There are so many scenarios going within the story line that we are NEVER at a loss for something to discuss:

--Dora's obligations versus Dora's commitment to the community
--The old Chinaman and his encounter with Andy
--Lee Chong with his contradictions, traditions, and business sense
--Hazel and his questions
--Henri's boat, dreams, and fears
--Gay, his wife, and his choices
--The Flophouse, its acquisition, furnishings, "property rights"
--Mr. and Mrs. Malloy, their "home", and what ownership means
--The great "Frog Escapade" with Mac and the boys including the Model T, the captain, the hunt, and the "pick of the litter", and insights into relationships, and wealth (represented by the frogs)
--Frankie and the reality that some will never be able to cope
--What makes some "better than others" (Josh Billings)
--Doc's species-gathering, including the body of the woman
--Bad luck, despair, and then renewal
--Tom and Mary
--The gopher and the vacant lot

Most importantly, we have to pay attention to the different parties for Doc. Party one is an absolute disaster. Party 2 is the best to be had. We discuss:

--What made the difference?
--Who was involved? Who becomes involved before, during, and after and what does this bring to the party and the characters?
--Why was the planning so crucial?
--How is Doc different?

Throughout the discussion, many questions beg to be asked, and I try to work them in as the opportunity presents itself:

--What is the symbolic importance of collecting?
--How is success defined?
--Who is the most successful: Doc, Mack, Dora, Lee Chong? How?
--What is the function of violence (suicides, deaths, and even in the party mode)?
--What does it mean to be a part of a neighborhood or a community?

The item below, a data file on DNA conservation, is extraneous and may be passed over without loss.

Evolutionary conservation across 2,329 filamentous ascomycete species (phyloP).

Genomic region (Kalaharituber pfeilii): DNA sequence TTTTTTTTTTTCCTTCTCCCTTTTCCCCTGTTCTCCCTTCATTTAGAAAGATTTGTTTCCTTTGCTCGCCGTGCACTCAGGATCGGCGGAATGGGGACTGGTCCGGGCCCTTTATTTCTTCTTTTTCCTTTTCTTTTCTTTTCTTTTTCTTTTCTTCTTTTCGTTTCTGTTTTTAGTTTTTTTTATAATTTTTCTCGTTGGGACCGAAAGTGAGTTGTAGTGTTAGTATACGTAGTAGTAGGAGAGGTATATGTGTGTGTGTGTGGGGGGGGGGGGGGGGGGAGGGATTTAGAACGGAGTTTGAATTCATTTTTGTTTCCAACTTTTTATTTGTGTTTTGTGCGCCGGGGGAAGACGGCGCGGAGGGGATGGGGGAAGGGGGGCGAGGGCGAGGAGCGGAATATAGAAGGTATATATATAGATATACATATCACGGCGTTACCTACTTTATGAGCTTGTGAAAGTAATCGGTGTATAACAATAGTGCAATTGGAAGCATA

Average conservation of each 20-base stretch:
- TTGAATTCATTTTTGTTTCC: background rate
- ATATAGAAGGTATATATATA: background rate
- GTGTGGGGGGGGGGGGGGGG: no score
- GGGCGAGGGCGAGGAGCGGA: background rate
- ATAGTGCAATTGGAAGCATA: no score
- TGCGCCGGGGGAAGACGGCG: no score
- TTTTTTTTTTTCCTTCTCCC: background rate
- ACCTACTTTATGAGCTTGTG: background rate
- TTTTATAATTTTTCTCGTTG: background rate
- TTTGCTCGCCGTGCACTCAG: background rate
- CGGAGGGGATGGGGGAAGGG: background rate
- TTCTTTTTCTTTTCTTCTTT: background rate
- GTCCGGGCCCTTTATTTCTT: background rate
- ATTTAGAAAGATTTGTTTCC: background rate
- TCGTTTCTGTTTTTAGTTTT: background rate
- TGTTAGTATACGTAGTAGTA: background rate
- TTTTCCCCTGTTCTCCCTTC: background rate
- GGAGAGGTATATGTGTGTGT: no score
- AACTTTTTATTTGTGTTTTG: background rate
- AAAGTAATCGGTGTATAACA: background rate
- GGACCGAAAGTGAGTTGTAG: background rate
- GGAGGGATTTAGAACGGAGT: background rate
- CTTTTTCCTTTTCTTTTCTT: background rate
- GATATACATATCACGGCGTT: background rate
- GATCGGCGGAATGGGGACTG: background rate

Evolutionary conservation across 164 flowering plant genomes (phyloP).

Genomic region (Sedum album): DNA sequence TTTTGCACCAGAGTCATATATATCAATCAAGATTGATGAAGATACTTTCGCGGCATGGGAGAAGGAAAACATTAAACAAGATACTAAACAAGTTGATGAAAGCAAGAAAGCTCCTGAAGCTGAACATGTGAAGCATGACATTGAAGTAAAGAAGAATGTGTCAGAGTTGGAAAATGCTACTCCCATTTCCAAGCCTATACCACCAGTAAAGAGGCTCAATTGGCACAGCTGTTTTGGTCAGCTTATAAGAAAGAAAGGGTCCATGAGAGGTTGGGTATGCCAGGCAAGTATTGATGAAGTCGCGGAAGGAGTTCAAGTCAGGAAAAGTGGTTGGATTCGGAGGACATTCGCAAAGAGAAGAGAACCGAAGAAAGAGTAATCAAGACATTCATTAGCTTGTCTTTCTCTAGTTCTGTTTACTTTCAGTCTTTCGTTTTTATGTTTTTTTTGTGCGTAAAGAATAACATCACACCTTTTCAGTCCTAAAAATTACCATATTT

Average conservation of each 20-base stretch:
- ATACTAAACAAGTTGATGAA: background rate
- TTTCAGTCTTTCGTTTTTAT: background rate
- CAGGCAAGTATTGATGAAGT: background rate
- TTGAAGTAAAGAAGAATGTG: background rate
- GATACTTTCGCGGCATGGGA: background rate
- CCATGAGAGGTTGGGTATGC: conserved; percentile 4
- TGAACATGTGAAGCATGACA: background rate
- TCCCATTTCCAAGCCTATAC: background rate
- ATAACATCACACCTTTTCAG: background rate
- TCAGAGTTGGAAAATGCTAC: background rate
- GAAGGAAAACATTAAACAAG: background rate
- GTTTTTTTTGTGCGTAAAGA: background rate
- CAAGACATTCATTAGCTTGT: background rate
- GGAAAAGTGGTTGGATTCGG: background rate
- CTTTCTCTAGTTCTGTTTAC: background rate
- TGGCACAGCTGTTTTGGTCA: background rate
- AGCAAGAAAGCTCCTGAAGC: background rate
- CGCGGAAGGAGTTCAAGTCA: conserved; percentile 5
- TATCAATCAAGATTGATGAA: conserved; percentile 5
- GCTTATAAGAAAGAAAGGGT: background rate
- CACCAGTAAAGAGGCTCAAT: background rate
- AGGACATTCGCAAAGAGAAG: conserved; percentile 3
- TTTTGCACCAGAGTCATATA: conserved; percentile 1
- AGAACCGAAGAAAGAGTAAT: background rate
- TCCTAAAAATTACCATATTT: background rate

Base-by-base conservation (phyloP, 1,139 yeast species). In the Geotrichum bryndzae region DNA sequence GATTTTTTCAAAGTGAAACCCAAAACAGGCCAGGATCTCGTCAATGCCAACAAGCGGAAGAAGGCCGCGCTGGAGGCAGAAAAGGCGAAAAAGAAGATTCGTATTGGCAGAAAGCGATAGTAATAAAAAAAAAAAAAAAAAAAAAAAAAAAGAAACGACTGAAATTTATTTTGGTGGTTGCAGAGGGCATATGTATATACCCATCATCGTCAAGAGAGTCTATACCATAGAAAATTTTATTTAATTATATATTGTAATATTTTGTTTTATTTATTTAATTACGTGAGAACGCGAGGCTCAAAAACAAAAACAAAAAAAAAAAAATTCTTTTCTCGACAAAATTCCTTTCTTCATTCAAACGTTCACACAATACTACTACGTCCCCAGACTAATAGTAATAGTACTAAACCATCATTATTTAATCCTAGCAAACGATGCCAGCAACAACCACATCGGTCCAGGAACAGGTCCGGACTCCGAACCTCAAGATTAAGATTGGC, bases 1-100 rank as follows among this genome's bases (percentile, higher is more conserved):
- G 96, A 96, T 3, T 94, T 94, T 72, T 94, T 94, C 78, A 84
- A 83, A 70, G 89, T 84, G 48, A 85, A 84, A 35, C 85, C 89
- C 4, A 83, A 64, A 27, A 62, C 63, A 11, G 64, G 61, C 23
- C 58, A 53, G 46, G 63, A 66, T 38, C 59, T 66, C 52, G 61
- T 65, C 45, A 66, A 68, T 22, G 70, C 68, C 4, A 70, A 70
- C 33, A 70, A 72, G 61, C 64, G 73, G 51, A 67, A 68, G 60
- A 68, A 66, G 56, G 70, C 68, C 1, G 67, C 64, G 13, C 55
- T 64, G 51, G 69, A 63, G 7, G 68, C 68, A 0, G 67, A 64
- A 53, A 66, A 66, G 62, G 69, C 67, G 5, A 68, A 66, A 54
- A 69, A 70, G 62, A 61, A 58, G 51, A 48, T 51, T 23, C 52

--How do families and marriages function?
--Who are the most important people in a character's life?
--Why might family be a troublesome concept?
--Doc claims that it is easier to lie than tell the truth. Mack hates a liar. What is the difference here?
--What are the family and social issues surrounding drinking: 2 parties, Dora's policies, Lee Chong, Mac's marriage, drunk and the pole sitter, 1st and 2nd parties, Old Tennis Shoe, etc.

A word of caution: It is very easy to make this a discussion of the evils of alcohol and, by extension, addiction. While this certainly is a part of the story, I believe it is only a small part. The varying themes are far too important to lose sight of substance abuse as the controlling issue. These characters are not the pillars of society or even its middle-class. They are the dregs of society, BUT it behooves us to look at them through the glasses that Steinbeck offers and consider what makes then honorable men. They have a lot to teach, or maybe we have a lot to learn.

We never finish completely, and I have to watch the clock to make sure that it is wrapped up before we end the session.